3D printing enclosures for micro wireless sensors and circuits inexpensive and practical solution for company

Beetle enclosure

The company is able to 3D print these specialty enclosures for considerably less than conventional methods. $1 dollar each.

It’s always interesting to run across an application for which 3D printing is perfect in a major industry that is also being implemented now, rather than existing only in a visionary’s imagination. 3D printing enclosures for Micro Wireless Sensors and Circuits is just such an application.

Potomac Meso, located in the Washington, D.C. area, designs and develops micro wireless sensors and circuits based upon research through a National Science Foundation SBIR Phase II grant. Using UV lasers, Potomac Meso micro-machines channels approximately 15 microns wide, that are then filled with nanoparticle silver paste. The resulting device can be combined with other components to make such things as micro wireless sensors or mini Arduinos.

Potomac Meso founder, Dr. Paul Christensen, says the application makes sense for two reasons. “First, 3D printing is pretty inexpensive because of our small part size. And secondly, we build custom products that don’t lend themselves to very high volumes, so we can’t afford to use lithographic or molding processes.”

“In the first place”, explains Dr. Christensen, “The packages are only about the size of a pack of gum, and being box-like they are hollow, requiring less material than a solid 3D printed product. The entire device is placed on our micro-circuit board – everything: the battery, sensor, controller, whatever it needs to fully operate – before it is inserted in the enclosure. If added security is required, the box can be sealed with epoxy.”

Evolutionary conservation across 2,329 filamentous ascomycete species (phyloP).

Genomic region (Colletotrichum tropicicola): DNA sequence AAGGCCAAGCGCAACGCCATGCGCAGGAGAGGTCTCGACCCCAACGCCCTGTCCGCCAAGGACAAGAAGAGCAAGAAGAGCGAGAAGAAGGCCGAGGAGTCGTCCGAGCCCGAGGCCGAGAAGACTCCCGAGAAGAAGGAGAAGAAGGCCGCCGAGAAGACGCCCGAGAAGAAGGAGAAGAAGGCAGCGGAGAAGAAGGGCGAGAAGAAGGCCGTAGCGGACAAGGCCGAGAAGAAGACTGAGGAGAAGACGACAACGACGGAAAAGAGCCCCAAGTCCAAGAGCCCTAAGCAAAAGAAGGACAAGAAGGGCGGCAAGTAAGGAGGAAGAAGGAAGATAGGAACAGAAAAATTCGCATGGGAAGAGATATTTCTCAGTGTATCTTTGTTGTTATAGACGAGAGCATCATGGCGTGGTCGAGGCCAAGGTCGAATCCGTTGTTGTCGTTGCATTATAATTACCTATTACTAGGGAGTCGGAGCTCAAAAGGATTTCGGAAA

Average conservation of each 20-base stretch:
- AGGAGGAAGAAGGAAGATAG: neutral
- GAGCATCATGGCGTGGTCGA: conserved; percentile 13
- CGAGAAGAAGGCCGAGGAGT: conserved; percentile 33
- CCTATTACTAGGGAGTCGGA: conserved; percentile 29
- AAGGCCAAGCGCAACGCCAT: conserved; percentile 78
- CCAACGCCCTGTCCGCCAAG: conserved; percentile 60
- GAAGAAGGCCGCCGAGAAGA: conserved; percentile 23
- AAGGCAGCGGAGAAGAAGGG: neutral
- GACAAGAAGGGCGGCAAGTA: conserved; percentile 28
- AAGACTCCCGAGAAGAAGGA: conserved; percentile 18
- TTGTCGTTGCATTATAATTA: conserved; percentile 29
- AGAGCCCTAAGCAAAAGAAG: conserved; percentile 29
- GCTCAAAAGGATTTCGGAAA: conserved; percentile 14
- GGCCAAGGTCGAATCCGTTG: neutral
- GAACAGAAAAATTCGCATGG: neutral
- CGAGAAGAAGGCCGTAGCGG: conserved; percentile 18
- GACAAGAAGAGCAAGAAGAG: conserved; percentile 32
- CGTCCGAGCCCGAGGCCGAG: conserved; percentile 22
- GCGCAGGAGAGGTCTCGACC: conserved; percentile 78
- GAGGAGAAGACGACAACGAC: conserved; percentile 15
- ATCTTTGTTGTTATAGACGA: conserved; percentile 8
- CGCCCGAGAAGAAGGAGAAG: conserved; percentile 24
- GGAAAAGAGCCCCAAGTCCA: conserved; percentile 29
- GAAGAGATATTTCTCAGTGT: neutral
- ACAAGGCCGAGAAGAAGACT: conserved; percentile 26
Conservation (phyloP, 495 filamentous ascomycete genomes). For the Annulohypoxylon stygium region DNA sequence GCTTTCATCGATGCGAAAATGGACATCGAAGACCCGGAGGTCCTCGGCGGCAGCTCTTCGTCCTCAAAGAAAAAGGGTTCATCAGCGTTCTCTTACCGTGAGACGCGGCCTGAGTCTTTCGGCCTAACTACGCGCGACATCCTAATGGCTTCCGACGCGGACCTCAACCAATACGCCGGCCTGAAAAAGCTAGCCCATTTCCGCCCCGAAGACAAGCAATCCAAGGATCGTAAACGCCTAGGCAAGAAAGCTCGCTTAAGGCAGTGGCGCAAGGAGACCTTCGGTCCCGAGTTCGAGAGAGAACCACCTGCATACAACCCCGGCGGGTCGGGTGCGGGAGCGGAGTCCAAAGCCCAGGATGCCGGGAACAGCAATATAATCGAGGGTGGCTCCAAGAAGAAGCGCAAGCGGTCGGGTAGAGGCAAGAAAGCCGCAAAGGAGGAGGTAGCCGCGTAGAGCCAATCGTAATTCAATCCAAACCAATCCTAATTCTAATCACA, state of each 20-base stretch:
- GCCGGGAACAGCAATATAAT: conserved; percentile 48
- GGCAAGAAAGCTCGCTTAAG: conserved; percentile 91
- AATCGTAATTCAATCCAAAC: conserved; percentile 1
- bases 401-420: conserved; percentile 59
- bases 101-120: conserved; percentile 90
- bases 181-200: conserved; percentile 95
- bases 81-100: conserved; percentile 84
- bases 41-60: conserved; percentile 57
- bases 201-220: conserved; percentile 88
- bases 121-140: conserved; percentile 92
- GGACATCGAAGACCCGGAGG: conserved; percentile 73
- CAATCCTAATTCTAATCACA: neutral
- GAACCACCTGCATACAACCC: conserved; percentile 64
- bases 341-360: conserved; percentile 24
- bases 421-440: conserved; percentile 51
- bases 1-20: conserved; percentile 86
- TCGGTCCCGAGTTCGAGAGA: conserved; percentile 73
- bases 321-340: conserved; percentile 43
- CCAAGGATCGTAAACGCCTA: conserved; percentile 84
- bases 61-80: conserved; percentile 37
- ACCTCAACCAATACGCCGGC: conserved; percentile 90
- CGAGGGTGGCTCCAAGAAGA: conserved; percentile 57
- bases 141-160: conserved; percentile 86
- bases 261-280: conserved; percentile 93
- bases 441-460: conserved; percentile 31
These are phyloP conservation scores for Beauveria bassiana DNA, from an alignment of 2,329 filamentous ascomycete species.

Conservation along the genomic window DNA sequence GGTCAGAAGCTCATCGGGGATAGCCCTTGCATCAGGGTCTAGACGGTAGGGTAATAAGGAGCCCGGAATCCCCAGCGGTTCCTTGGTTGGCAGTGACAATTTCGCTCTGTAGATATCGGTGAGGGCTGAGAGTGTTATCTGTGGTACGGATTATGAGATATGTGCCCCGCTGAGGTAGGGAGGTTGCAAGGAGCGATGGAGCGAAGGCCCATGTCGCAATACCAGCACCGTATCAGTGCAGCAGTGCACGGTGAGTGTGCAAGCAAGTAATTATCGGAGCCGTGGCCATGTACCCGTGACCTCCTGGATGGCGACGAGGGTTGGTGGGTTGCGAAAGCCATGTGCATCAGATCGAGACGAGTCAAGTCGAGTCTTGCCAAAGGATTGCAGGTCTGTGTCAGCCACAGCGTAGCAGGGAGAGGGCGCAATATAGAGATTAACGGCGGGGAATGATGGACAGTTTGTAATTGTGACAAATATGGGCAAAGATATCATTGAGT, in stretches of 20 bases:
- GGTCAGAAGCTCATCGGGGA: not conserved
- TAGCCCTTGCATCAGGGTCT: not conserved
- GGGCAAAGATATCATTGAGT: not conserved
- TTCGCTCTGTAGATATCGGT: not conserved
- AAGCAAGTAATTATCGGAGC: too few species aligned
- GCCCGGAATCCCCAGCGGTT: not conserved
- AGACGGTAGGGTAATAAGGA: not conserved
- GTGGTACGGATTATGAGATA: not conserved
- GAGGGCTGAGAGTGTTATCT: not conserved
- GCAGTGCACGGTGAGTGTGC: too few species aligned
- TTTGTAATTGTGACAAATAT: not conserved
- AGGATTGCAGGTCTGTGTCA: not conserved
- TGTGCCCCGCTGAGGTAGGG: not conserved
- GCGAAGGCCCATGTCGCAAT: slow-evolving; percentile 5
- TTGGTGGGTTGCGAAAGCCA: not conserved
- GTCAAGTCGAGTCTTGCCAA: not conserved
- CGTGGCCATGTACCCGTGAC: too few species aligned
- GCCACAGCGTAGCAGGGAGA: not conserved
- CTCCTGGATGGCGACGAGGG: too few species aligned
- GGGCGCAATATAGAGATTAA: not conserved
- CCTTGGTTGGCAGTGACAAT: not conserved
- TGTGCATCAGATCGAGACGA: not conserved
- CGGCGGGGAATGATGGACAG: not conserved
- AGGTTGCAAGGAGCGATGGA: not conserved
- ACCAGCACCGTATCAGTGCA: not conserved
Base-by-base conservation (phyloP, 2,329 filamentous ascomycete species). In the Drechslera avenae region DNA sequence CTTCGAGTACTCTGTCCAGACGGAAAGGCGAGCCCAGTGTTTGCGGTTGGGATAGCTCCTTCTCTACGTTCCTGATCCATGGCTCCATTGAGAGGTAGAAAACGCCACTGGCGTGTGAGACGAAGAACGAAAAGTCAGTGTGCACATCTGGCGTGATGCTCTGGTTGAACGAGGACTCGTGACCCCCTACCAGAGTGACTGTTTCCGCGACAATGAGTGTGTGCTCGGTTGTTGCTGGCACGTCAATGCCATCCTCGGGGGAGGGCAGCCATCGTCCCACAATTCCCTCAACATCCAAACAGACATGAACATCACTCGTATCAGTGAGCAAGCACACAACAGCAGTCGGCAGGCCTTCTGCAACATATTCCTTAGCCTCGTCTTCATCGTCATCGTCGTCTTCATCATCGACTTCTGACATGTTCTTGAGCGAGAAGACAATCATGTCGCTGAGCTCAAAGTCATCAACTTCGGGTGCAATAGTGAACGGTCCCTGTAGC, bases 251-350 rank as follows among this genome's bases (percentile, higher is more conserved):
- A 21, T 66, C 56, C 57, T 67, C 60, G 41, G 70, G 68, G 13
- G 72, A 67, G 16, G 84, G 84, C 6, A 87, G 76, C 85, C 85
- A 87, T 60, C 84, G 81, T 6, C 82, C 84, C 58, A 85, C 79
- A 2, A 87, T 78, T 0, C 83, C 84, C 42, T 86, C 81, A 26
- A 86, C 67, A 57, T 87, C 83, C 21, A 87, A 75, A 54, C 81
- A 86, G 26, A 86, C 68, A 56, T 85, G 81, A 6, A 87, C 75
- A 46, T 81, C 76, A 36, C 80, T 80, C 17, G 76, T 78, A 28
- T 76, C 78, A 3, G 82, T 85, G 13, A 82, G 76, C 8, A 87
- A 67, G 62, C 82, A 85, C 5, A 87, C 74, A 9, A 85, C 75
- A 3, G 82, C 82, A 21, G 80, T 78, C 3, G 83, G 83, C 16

3D printer costs are usually calculated by the cubic centimeter, so cost is the same if you’re making one large piece or lots of small pieces. Dr. Christensen elaborates, “if you have lots of small pieces, it’s less expensive. There is no waste in the process and additionally we don’t use very much material since it’s a hollow box. And there’s no need for post-processing to add connector holes, as they are in the CAD design.”

The product customization also makes 3D printing a good choice. Volumes are higher than for just a few prototypes, but they are still too low to make sense with production methods for computer chips or MEMS. If using injecting molding, for example, Dr. Christesnen says the cost of the mold itself would have been about $10,000. “I’m able to 3D Print these packages for less than $1 each.”

3D printing is established in the prototyping world as an economical alternative to machine tool processes. Edmond Dougherty of Ablaze Development Corporation in Villanova, PA recently described a prototype for a new electronic device that needs a 4” x 4” x 2” case. He calculates that 3D printing the prototype enclosure cost only about 25% of what it would cost to hire a machinist to create it. But because of the size and prototype volumes it is still 100x more expensive than Dr. Christensen’s case, demonstrating there are still limitations for short production run applications.

Always a futurist, Dr. Christensen sees 3D printing opening new doors for designers. “This technology is a route to building different shapes that would have room to mount sensors for smart products such as clothing, jewelry, or tools. The possibilities really are limitless for production quantities on this spatial scale!”